Batteries also have a role to play in the switch to alternative energy systems (Fig. 1), and the redox-flow battery, which stores energy in electrolyte fluid, is of particular promise. The fluid has a low energy density, so it needs to be stored in correspondingly large tanks, thus restricting such batteries to stationary applications. Nevertheless, redox-flow batteries have the large energy capacity that battery systems will need, and they can discharge rapidly6.

Lithium-ion batteries have a much higher energy density than redox-flow batteries, and they have already proven their suitability for mobile applications such as electric vehicles. However, the driving range of electric vehicles is limited in comparison to those powered by fossil fuels, so a substantial increase in performance is needed. A key problem is that the cathode of a lithium-ion battery must do two important jobs: electrical conduction and ion storage. Separating these two functions, such as by using new carbon materials for electrical conduction and a stable anionic structure for lithium -ion storage, might offer a considerable advantage. Metal-air batteries offer even higher energy densities than lithium-ion batteries7. They work by drawing oxygen from air and then using it to oxidize a metal, generating an electrical current in the process. But metal-air batteries are plagued by problems, such as unwanted crystal growth during charge and discharge, and gradual degradation of the electrodes. Scientists will need to master the transport of ions through membranes and electrodes before these batteries see widespread use. Solid-state nuclear magnetic resonance has been useful for revealing how electrode materials behave during operation8, but more advanced analytical tools could open doors. Synchrotron-based electron spectroscopy, for example, could offer an atomic- level view of the processes that happen at the interface between solids and liquids in the battery9.

Across battery research, a common theme emerges - work is fragmented, with some scientists studying electrolytes, others electrodes and yet others the membranes that separate them. To achieve progress, those working in battery research will need to join together and take a holistic approach, connecting solid-state chemistry and electrochemistry.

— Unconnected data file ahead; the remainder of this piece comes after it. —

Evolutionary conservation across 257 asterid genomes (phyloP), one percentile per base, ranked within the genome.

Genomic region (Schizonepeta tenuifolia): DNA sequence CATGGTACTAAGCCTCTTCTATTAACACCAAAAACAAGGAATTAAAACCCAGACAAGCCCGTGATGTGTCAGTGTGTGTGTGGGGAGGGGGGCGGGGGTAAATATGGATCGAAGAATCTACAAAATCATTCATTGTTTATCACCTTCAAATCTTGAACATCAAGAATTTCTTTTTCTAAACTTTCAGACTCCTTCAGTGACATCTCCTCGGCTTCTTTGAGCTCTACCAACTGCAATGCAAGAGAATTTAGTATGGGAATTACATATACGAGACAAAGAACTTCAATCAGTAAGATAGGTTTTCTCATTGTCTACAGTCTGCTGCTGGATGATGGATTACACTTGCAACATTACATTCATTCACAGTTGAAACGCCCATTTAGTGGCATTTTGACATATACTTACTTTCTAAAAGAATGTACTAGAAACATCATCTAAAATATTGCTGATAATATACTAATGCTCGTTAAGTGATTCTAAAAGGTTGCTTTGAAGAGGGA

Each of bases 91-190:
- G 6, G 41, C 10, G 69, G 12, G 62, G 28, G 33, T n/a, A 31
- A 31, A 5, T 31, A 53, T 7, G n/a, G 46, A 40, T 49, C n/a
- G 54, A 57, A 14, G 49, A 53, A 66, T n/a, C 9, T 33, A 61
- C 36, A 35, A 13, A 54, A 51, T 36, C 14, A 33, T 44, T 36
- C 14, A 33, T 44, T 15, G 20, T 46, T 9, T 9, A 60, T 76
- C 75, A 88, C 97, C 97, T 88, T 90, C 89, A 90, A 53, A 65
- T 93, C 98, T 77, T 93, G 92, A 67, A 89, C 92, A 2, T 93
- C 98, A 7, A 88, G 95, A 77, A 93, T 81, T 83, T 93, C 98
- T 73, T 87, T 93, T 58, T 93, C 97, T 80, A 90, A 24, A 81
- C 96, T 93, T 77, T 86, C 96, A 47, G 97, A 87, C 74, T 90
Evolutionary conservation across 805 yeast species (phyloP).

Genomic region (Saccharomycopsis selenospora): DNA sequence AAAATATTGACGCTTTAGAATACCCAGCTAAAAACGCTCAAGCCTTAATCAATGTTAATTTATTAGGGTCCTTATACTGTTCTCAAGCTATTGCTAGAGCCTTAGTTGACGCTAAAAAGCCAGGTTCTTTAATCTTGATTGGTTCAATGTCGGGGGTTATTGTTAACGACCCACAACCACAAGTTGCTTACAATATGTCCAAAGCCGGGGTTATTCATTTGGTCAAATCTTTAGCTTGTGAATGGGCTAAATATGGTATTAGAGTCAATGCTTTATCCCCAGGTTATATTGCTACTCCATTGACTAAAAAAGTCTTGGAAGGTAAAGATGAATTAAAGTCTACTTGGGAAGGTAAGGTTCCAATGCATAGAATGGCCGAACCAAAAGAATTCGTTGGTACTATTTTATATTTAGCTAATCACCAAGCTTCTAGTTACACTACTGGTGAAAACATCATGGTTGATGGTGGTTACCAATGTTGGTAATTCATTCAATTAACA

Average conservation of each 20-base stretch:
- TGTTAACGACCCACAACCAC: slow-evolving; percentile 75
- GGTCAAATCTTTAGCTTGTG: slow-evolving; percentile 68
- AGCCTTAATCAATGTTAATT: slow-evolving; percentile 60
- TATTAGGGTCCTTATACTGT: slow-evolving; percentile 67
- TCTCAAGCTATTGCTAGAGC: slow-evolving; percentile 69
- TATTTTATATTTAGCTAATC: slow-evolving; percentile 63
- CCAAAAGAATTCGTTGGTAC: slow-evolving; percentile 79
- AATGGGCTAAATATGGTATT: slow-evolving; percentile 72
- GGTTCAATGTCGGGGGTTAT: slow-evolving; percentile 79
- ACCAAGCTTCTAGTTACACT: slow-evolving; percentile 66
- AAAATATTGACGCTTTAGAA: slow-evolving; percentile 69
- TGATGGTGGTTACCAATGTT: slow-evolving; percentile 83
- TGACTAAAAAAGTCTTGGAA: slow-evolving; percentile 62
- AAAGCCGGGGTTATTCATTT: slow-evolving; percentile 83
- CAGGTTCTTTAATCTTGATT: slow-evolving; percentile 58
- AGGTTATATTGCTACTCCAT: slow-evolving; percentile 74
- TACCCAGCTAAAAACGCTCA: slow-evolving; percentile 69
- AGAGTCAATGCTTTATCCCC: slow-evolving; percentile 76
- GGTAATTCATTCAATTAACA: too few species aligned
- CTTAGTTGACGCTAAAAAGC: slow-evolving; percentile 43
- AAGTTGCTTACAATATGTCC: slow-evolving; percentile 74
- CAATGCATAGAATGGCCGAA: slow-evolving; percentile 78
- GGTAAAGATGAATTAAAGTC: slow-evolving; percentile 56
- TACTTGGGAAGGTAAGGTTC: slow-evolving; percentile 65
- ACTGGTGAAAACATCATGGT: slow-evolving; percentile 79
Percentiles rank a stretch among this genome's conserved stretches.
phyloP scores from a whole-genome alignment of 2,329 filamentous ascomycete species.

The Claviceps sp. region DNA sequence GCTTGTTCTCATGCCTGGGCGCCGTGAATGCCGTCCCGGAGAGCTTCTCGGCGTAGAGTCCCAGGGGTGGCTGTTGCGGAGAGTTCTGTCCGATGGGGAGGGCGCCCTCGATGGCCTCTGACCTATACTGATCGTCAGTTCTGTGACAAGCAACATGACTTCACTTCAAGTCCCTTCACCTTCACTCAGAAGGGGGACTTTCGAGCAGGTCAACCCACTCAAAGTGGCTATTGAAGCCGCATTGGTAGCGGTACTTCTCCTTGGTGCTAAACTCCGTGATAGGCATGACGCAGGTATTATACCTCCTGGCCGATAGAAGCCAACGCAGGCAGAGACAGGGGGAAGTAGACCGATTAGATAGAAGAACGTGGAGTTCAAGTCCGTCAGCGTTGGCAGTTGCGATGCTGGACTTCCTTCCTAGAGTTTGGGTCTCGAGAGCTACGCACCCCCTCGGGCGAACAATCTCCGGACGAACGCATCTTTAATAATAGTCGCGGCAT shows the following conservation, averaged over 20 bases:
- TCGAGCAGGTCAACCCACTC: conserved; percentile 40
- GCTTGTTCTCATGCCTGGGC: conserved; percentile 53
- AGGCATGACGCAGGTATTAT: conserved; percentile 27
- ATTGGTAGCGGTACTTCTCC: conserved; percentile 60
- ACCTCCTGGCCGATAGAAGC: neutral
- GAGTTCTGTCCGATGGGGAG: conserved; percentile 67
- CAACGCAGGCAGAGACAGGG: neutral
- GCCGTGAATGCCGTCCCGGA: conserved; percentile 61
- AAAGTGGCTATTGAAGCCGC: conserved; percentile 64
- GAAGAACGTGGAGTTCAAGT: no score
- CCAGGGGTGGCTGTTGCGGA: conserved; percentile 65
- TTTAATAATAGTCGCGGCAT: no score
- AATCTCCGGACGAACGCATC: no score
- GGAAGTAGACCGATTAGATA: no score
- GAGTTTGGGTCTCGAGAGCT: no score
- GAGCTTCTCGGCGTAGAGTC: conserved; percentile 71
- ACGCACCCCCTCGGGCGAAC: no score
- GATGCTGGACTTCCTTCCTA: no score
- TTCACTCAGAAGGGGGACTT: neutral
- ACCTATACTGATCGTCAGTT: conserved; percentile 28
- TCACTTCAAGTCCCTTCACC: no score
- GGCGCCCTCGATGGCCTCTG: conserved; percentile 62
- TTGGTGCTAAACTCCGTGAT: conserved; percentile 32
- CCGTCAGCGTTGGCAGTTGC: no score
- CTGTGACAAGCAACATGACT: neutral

Until these solutions for storing energy are sufficiently cheap and robust, it may make more sense to simply give away excess renewable electricity locally, in ways that support the overall aim of carbon reduction - at charging points for electric vehicles, for example. This reduces the need to build expensive infrastructure that would only be used for a few hours each year.

Beyond science

Making our energy system sustainable is more than just a technical challenge. The debate about renewable energy so far has often been guided by ideological preferences for one technology over another, without looking at its wider impact. We therefore need major societal, political and economic change to drive the use of novel energy-generating and -storing technologies (Fig. 2). Only with all of these factors working together can we achieve the radical change in our energy systems that we so badly need.

Excess electricity generated during peaks in production could be used to produce hydrogen, which in turn can be processed into methanol fuel using a copper catalyst. Researchers at the Fritz Haber Institute of the Max Planck Society examined this catalyst using spectroscopy, diffraction techniques and electron microscopy, and found that surface defects accounted for much of the catalytic activity (Behrens, M. et al. Science 336, 893 - 897; 2012). Their approach should enable the improvement of copper and other catalysts.


1 Smeets, EMW et al. Prog. Energy Combust. Sci. 33, 56–106 (2007).

2 Nath, K. & Das, D. J. Sci. Ind. Res. 66, 701–709 (2007).

3 Lubitz, W. et al. Energy Environ.  Sci. 1, 15–31 (2008).

4 Schlögl,  S. Angew.  Chem. Int. Ed. 42, 2004–2008 (2003).

5 Kanan, M. W. & Nocera, D. G. Science 321, 1072–1075 (2008).

6 de León,  C. P. et al. J. Power Sources 160, 716–732  (2006).

7 Bruce, P. G. et al. Nat. Mater. 11, 19–29 (2012).

8 Wontcheu, J. et al., J. Am.  Chem. Soc. 130, 288–299 (2008).

9 Schuster, D. et al., Chem. Mater. 26, 1040–1047 (2014).